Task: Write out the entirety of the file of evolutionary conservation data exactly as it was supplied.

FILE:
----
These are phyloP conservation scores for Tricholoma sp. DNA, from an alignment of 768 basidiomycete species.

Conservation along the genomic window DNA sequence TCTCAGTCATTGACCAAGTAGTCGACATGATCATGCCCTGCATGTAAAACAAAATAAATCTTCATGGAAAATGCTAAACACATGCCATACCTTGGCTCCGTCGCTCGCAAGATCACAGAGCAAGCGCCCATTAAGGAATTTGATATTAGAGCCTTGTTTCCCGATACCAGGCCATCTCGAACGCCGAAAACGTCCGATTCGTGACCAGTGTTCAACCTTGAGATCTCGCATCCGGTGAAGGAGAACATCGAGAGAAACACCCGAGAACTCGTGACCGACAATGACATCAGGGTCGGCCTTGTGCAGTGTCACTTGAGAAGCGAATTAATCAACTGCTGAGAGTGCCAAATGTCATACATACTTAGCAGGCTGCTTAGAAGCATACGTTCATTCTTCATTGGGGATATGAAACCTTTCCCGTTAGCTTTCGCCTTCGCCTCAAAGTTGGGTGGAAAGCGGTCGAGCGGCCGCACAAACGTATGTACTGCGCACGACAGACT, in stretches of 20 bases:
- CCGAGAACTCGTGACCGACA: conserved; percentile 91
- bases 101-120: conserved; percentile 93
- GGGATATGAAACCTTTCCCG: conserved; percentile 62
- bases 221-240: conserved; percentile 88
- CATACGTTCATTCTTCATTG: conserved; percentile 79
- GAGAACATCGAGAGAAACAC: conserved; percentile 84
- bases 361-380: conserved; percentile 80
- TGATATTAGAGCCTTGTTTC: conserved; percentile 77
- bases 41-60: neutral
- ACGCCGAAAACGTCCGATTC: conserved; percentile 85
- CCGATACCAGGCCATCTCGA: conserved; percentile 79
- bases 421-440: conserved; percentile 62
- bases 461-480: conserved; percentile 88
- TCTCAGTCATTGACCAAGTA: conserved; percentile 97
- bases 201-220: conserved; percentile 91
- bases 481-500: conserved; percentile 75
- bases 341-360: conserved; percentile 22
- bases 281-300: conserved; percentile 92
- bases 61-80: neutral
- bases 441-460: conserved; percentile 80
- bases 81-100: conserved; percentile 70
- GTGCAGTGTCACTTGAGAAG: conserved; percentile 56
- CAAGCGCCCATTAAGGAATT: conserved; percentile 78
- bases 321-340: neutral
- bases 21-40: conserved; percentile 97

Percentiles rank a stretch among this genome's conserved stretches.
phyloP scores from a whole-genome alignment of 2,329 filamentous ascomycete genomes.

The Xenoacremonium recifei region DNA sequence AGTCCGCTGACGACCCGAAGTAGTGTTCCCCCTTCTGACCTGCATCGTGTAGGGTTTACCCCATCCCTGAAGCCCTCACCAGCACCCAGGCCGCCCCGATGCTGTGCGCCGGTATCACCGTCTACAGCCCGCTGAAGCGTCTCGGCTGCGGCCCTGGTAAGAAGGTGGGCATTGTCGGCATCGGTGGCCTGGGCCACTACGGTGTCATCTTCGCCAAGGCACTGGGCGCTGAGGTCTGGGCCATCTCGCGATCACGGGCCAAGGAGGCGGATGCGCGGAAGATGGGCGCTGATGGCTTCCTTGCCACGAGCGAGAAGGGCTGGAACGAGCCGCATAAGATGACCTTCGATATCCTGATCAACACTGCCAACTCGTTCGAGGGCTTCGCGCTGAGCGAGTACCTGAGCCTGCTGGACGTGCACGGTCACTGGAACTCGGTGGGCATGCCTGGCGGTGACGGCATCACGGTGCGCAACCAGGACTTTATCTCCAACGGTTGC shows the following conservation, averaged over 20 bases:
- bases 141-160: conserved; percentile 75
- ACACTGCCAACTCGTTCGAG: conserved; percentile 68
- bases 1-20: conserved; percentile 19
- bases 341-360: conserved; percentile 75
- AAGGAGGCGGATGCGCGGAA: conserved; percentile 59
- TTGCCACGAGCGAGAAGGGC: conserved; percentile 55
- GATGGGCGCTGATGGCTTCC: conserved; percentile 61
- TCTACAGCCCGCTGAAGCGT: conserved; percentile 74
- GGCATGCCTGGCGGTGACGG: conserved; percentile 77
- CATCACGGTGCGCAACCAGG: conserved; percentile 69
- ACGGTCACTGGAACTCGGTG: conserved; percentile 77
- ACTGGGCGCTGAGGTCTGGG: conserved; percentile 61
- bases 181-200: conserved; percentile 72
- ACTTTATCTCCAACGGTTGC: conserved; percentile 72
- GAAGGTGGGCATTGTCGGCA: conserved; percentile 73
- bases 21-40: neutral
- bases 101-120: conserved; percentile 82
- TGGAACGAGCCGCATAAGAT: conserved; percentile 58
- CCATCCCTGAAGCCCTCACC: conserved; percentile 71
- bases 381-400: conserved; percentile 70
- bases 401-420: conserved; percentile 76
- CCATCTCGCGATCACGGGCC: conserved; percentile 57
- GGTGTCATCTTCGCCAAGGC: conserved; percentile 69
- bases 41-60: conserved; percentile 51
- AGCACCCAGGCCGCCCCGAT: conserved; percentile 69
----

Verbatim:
These are phyloP conservation scores for Tricholoma sp. DNA, from an alignment of 768 basidiomycete species.

Conservation along the genomic window DNA sequence TCTCAGTCATTGACCAAGTAGTCGACATGATCATGCCCTGCATGTAAAACAAAATAAATCTTCATGGAAAATGCTAAACACATGCCATACCTTGGCTCCGTCGCTCGCAAGATCACAGAGCAAGCGCCCATTAAGGAATTTGATATTAGAGCCTTGTTTCCCGATACCAGGCCATCTCGAACGCCGAAAACGTCCGATTCGTGACCAGTGTTCAACCTTGAGATCTCGCATCCGGTGAAGGAGAACATCGAGAGAAACACCCGAGAACTCGTGACCGACAATGACATCAGGGTCGGCCTTGTGCAGTGTCACTTGAGAAGCGAATTAATCAACTGCTGAGAGTGCCAAATGTCATACATACTTAGCAGGCTGCTTAGAAGCATACGTTCATTCTTCATTGGGGATATGAAACCTTTCCCGTTAGCTTTCGCCTTCGCCTCAAAGTTGGGTGGAAAGCGGTCGAGCGGCCGCACAAACGTATGTACTGCGCACGACAGACT, in stretches of 20 bases:
- CCGAGAACTCGTGACCGACA: conserved; percentile 91
- bases 101-120: conserved; percentile 93
- GGGATATGAAACCTTTCCCG: conserved; percentile 62
- bases 221-240: conserved; percentile 88
- CATACGTTCATTCTTCATTG: conserved; percentile 79
- GAGAACATCGAGAGAAACAC: conserved; percentile 84
- bases 361-380: conserved; percentile 80
- TGATATTAGAGCCTTGTTTC: conserved; percentile 77
- bases 41-60: neutral
- ACGCCGAAAACGTCCGATTC: conserved; percentile 85
- CCGATACCAGGCCATCTCGA: conserved; percentile 79
- bases 421-440: conserved; percentile 62
- bases 461-480: conserved; percentile 88
- TCTCAGTCATTGACCAAGTA: conserved; percentile 97
- bases 201-220: conserved; percentile 91
- bases 481-500: conserved; percentile 75
- bases 341-360: conserved; percentile 22
- bases 281-300: conserved; percentile 92
- bases 61-80: neutral
- bases 441-460: conserved; percentile 80
- bases 81-100: conserved; percentile 70
- GTGCAGTGTCACTTGAGAAG: conserved; percentile 56
- CAAGCGCCCATTAAGGAATT: conserved; percentile 78
- bases 321-340: neutral
- bases 21-40: conserved; percentile 97

Percentiles rank a stretch among this genome's conserved stretches.
phyloP scores from a whole-genome alignment of 2,329 filamentous ascomycete genomes.

The Xenoacremonium recifei region DNA sequence AGTCCGCTGACGACCCGAAGTAGTGTTCCCCCTTCTGACCTGCATCGTGTAGGGTTTACCCCATCCCTGAAGCCCTCACCAGCACCCAGGCCGCCCCGATGCTGTGCGCCGGTATCACCGTCTACAGCCCGCTGAAGCGTCTCGGCTGCGGCCCTGGTAAGAAGGTGGGCATTGTCGGCATCGGTGGCCTGGGCCACTACGGTGTCATCTTCGCCAAGGCACTGGGCGCTGAGGTCTGGGCCATCTCGCGATCACGGGCCAAGGAGGCGGATGCGCGGAAGATGGGCGCTGATGGCTTCCTTGCCACGAGCGAGAAGGGCTGGAACGAGCCGCATAAGATGACCTTCGATATCCTGATCAACACTGCCAACTCGTTCGAGGGCTTCGCGCTGAGCGAGTACCTGAGCCTGCTGGACGTGCACGGTCACTGGAACTCGGTGGGCATGCCTGGCGGTGACGGCATCACGGTGCGCAACCAGGACTTTATCTCCAACGGTTGC shows the following conservation, averaged over 20 bases:
- bases 141-160: conserved; percentile 75
- ACACTGCCAACTCGTTCGAG: conserved; percentile 68
- bases 1-20: conserved; percentile 19
- bases 341-360: conserved; percentile 75
- AAGGAGGCGGATGCGCGGAA: conserved; percentile 59
- TTGCCACGAGCGAGAAGGGC: conserved; percentile 55
- GATGGGCGCTGATGGCTTCC: conserved; percentile 61
- TCTACAGCCCGCTGAAGCGT: conserved; percentile 74
- GGCATGCCTGGCGGTGACGG: conserved; percentile 77
- CATCACGGTGCGCAACCAGG: conserved; percentile 69
- ACGGTCACTGGAACTCGGTG: conserved; percentile 77
- ACTGGGCGCTGAGGTCTGGG: conserved; percentile 61
- bases 181-200: conserved; percentile 72
- ACTTTATCTCCAACGGTTGC: conserved; percentile 72
- GAAGGTGGGCATTGTCGGCA: conserved; percentile 73
- bases 21-40: neutral
- bases 101-120: conserved; percentile 82
- TGGAACGAGCCGCATAAGAT: conserved; percentile 58
- CCATCCCTGAAGCCCTCACC: conserved; percentile 71
- bases 381-400: conserved; percentile 70
- bases 401-420: conserved; percentile 76
- CCATCTCGCGATCACGGGCC: conserved; percentile 57
- GGTGTCATCTTCGCCAAGGC: conserved; percentile 69
- bases 41-60: conserved; percentile 51
- AGCACCCAGGCCGCCCCGAT: conserved; percentile 69